This piece of classical trivia has given rise to one of my favourite words, Sisyphean, describing a long and continuous labour with no obvious end in sight. It’s a word that could be used to describe Gift Aid reform, a process which has been going on in one form or another ever since this tax relief was first granted, and appears no closer to its conclusion.

The new government has said it will present a general plan for reform in September, and has pledged to “make an announcement about Gift Aid in the next Budget” – although it’s vague on what that announcement will be.

It’s doubtful that this will be an end to the process, but there may be some progress. However, none of the more radical proposals suggested last year – such as opt-out, accounts-based or higher rate relief for charities – look like they will be considered.

The sector seemed to be moving in favour of a composite rate – a single rate of Gift Aid for all donations below £10,000, with a corresponding loss of relief for higher-rate taxpayers but with an exemption for big donors who really care about their tax relief. It doesn’t look likely that this will happen, either. The Treasury is worried about its cost; HMRC is worried about the potential for fraud, and in any case both departments have bigger fish to fry.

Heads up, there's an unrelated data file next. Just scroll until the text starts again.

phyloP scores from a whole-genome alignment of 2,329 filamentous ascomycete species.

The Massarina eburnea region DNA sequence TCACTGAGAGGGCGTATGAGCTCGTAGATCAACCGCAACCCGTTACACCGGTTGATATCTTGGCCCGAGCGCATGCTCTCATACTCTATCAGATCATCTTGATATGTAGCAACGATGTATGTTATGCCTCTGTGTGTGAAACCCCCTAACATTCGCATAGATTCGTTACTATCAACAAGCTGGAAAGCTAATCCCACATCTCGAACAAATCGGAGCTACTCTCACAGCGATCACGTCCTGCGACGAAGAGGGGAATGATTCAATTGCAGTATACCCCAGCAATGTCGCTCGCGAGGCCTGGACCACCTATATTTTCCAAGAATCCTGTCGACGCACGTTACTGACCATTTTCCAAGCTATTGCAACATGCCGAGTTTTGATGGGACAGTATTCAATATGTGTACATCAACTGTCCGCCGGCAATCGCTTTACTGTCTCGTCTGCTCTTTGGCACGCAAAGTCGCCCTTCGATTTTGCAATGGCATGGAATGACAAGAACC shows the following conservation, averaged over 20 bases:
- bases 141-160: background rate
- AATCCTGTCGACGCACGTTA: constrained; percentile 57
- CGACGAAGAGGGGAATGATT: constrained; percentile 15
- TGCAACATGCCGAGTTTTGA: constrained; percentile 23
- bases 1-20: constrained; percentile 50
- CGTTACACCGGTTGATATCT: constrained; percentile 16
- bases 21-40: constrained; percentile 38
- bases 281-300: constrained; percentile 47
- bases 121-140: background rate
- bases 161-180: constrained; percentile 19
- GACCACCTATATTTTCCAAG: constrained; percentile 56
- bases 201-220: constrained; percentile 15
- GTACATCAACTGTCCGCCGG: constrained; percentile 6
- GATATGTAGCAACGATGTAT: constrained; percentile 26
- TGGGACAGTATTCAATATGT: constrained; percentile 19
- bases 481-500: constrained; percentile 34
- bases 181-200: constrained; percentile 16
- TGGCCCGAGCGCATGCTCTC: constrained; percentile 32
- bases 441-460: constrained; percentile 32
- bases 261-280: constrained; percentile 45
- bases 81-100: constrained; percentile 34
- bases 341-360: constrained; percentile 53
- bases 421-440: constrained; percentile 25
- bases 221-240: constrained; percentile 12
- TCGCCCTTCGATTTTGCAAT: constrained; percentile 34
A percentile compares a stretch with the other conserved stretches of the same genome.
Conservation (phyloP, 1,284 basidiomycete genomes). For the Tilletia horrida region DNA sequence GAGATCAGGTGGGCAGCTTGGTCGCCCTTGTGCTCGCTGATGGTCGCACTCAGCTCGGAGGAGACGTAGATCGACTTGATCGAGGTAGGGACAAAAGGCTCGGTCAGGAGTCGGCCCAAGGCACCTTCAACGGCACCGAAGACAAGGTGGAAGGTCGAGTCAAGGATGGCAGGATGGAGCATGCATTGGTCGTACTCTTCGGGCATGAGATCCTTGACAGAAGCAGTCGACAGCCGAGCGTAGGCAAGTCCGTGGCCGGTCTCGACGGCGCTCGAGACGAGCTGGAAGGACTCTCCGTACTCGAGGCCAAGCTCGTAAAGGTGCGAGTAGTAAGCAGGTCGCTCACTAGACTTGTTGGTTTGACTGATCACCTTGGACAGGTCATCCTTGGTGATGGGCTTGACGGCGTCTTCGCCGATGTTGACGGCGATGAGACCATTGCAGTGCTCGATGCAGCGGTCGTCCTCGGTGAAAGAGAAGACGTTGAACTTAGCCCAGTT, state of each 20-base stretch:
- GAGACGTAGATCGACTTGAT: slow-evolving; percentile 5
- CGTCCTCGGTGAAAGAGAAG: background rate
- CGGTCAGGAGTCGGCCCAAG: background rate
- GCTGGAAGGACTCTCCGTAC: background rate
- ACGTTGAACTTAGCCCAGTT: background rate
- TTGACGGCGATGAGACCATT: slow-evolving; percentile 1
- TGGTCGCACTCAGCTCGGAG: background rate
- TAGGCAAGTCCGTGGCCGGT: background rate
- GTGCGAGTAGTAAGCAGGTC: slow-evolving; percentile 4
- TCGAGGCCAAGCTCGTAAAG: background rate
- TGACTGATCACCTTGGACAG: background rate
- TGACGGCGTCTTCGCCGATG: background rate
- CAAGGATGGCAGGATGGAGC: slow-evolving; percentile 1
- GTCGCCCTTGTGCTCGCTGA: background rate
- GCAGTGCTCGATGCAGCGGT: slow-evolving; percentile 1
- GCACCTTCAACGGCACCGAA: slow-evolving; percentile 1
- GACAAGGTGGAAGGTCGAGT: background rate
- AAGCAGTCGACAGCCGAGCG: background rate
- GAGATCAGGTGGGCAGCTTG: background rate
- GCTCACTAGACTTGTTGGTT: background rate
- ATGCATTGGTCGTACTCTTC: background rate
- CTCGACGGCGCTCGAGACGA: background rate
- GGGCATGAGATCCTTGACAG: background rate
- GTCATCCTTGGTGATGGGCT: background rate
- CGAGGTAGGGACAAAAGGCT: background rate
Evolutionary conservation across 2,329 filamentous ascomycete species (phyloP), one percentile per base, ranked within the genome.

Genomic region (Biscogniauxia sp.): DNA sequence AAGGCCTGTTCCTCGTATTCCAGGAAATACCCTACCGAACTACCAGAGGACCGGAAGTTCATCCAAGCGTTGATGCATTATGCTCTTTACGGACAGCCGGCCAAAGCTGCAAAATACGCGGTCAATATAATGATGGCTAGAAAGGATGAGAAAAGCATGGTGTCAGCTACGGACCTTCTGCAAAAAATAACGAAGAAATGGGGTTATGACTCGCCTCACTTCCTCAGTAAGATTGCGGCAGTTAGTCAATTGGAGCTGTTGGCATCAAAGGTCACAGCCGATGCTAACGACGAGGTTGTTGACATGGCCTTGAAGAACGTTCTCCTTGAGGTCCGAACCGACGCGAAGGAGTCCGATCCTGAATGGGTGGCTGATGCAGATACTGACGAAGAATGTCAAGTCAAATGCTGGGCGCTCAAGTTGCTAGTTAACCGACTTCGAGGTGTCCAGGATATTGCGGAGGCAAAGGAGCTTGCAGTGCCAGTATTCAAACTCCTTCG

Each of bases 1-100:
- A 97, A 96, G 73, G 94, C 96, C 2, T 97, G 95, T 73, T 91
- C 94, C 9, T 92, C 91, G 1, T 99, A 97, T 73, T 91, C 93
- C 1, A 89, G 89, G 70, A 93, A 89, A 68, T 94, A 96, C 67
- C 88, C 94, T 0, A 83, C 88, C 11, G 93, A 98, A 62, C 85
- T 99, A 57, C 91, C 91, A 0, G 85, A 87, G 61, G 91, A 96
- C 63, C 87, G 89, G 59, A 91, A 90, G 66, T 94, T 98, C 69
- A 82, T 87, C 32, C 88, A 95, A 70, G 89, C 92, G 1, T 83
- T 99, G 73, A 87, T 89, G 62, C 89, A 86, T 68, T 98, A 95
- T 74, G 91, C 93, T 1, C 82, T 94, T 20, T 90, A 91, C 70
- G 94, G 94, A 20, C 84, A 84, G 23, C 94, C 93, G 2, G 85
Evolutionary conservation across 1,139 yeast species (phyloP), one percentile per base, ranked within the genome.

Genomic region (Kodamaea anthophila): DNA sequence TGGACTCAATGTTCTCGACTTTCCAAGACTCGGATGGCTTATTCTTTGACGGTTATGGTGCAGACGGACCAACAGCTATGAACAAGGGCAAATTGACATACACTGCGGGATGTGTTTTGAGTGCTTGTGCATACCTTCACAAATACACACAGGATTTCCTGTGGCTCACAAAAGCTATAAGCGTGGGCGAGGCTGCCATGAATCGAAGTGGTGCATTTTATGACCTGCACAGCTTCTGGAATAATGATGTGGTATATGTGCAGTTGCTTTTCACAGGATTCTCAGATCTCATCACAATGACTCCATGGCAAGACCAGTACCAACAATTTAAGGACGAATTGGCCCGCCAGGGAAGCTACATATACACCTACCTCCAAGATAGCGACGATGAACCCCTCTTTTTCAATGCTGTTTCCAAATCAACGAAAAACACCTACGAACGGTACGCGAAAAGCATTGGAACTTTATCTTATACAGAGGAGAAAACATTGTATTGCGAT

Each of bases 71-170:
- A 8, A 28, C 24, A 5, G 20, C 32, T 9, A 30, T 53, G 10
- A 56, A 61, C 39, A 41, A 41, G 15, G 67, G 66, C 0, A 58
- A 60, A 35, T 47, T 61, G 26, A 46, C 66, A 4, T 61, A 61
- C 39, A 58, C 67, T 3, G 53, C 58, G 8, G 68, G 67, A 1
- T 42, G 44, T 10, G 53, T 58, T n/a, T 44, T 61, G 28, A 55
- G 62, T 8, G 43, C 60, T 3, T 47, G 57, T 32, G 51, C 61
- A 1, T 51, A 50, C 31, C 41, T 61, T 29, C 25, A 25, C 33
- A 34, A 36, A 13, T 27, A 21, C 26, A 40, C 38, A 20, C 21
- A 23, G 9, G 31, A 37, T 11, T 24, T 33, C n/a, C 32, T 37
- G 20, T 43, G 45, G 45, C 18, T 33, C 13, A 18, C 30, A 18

What we’re likely to get is a promise to streamline the system, which may be a better deal for the sector as there are some real victories to be won here.

First and foremost is a promise to allow charities to file and store Gift Aid claims online. Second is a donor database, which would allow donors to confirm that they agree to Gift Aid on all donations they make to any charity in the future. Unsurprisingly, however, HMRC has shown little enthusiasm for keeping such a database.

There are other possibilities, too, but there is also one certainty: there is a still a long way to go.

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Charities could face tax bills that cancel out their relief

How much tax does the charity sector pay? It’s not meant to pay any, in theory. But in practice it pays a lot, it turns out, according to a very informal survey I carried out last week.

Having spoken to a few charities’ finance directors, it appears many operational charities pay around a tenth of their total income in tax – and this could increase considerably if post-election tax rises come in the form of VAT and national insurance.